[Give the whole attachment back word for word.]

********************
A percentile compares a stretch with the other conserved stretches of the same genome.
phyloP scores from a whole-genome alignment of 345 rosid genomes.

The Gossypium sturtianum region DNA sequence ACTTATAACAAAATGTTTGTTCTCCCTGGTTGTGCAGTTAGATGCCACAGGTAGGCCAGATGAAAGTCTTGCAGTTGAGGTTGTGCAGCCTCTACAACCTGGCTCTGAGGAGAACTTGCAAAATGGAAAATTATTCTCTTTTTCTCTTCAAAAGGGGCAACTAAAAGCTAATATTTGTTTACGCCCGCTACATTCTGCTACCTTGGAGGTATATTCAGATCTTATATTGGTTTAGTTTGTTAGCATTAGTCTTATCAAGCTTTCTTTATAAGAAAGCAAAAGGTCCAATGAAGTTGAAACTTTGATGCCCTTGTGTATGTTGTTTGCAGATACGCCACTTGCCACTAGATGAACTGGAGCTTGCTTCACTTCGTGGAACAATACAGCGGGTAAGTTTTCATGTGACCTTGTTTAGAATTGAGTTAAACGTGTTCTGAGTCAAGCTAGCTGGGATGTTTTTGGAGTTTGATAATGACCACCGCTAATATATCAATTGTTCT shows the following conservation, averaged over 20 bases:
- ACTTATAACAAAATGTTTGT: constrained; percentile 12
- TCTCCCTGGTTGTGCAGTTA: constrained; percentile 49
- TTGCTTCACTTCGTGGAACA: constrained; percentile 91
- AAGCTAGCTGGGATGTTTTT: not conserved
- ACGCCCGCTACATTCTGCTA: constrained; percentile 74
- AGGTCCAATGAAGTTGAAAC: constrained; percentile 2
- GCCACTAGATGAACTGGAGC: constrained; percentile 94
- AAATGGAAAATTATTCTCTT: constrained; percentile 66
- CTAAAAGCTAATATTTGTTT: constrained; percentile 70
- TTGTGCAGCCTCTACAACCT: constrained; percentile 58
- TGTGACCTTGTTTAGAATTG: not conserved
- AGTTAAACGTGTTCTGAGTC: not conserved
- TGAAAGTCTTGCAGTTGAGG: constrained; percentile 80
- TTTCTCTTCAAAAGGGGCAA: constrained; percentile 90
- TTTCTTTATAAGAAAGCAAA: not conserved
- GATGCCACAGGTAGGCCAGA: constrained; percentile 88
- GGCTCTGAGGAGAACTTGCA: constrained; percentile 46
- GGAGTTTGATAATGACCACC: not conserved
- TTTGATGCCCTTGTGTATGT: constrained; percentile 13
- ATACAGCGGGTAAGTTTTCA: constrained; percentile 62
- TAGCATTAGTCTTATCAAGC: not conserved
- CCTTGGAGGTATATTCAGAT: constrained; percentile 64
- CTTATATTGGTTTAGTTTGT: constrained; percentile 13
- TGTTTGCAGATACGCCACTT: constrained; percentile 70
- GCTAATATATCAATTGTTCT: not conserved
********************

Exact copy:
A percentile compares a stretch with the other conserved stretches of the same genome.
phyloP scores from a whole-genome alignment of 345 rosid genomes.

The Gossypium sturtianum region DNA sequence ACTTATAACAAAATGTTTGTTCTCCCTGGTTGTGCAGTTAGATGCCACAGGTAGGCCAGATGAAAGTCTTGCAGTTGAGGTTGTGCAGCCTCTACAACCTGGCTCTGAGGAGAACTTGCAAAATGGAAAATTATTCTCTTTTTCTCTTCAAAAGGGGCAACTAAAAGCTAATATTTGTTTACGCCCGCTACATTCTGCTACCTTGGAGGTATATTCAGATCTTATATTGGTTTAGTTTGTTAGCATTAGTCTTATCAAGCTTTCTTTATAAGAAAGCAAAAGGTCCAATGAAGTTGAAACTTTGATGCCCTTGTGTATGTTGTTTGCAGATACGCCACTTGCCACTAGATGAACTGGAGCTTGCTTCACTTCGTGGAACAATACAGCGGGTAAGTTTTCATGTGACCTTGTTTAGAATTGAGTTAAACGTGTTCTGAGTCAAGCTAGCTGGGATGTTTTTGGAGTTTGATAATGACCACCGCTAATATATCAATTGTTCT shows the following conservation, averaged over 20 bases:
- ACTTATAACAAAATGTTTGT: constrained; percentile 12
- TCTCCCTGGTTGTGCAGTTA: constrained; percentile 49
- TTGCTTCACTTCGTGGAACA: constrained; percentile 91
- AAGCTAGCTGGGATGTTTTT: not conserved
- ACGCCCGCTACATTCTGCTA: constrained; percentile 74
- AGGTCCAATGAAGTTGAAAC: constrained; percentile 2
- GCCACTAGATGAACTGGAGC: constrained; percentile 94
- AAATGGAAAATTATTCTCTT: constrained; percentile 66
- CTAAAAGCTAATATTTGTTT: constrained; percentile 70
- TTGTGCAGCCTCTACAACCT: constrained; percentile 58
- TGTGACCTTGTTTAGAATTG: not conserved
- AGTTAAACGTGTTCTGAGTC: not conserved
- TGAAAGTCTTGCAGTTGAGG: constrained; percentile 80
- TTTCTCTTCAAAAGGGGCAA: constrained; percentile 90
- TTTCTTTATAAGAAAGCAAA: not conserved
- GATGCCACAGGTAGGCCAGA: constrained; percentile 88
- GGCTCTGAGGAGAACTTGCA: constrained; percentile 46
- GGAGTTTGATAATGACCACC: not conserved
- TTTGATGCCCTTGTGTATGT: constrained; percentile 13
- ATACAGCGGGTAAGTTTTCA: constrained; percentile 62
- TAGCATTAGTCTTATCAAGC: not conserved
- CCTTGGAGGTATATTCAGAT: constrained; percentile 64
- CTTATATTGGTTTAGTTTGT: constrained; percentile 13
- TGTTTGCAGATACGCCACTT: constrained; percentile 70
- GCTAATATATCAATTGTTCT: not conserved